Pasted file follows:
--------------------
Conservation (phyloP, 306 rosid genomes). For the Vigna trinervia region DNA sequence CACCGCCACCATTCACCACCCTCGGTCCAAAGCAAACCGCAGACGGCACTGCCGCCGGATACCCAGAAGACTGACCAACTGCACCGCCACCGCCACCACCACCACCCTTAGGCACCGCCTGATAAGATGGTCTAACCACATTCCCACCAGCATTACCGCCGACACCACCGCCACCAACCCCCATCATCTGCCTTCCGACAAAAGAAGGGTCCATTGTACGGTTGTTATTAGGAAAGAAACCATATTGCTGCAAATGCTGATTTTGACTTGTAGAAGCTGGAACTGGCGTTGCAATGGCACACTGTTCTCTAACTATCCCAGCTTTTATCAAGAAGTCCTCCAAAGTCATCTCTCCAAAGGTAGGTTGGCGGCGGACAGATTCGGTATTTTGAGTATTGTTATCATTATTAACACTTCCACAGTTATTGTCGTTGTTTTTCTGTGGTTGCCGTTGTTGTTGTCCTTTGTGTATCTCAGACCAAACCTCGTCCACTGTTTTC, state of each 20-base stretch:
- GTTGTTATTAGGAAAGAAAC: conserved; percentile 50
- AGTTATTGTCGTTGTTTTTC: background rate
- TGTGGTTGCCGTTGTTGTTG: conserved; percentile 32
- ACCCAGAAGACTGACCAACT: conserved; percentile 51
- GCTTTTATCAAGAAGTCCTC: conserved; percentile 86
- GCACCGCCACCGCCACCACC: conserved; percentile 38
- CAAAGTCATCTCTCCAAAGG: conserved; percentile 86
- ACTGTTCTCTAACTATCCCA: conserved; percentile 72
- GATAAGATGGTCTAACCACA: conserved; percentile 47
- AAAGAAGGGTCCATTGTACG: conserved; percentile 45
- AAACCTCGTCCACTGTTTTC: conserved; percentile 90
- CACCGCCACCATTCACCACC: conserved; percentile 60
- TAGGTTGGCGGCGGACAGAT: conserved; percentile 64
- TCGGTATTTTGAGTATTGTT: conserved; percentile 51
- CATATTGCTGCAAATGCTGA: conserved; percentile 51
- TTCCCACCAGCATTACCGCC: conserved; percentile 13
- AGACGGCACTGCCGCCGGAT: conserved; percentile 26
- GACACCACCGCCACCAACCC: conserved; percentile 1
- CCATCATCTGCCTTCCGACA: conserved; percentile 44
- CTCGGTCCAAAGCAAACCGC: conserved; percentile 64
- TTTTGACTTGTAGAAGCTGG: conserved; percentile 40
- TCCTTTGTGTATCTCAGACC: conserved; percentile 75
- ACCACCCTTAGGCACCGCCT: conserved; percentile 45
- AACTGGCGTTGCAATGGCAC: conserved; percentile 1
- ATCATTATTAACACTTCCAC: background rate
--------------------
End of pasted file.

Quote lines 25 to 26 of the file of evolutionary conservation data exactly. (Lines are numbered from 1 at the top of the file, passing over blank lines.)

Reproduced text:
- AACTGGCGTTGCAATGGCAC: conserved; percentile 1
- ATCATTATTAACACTTCCAC: background rate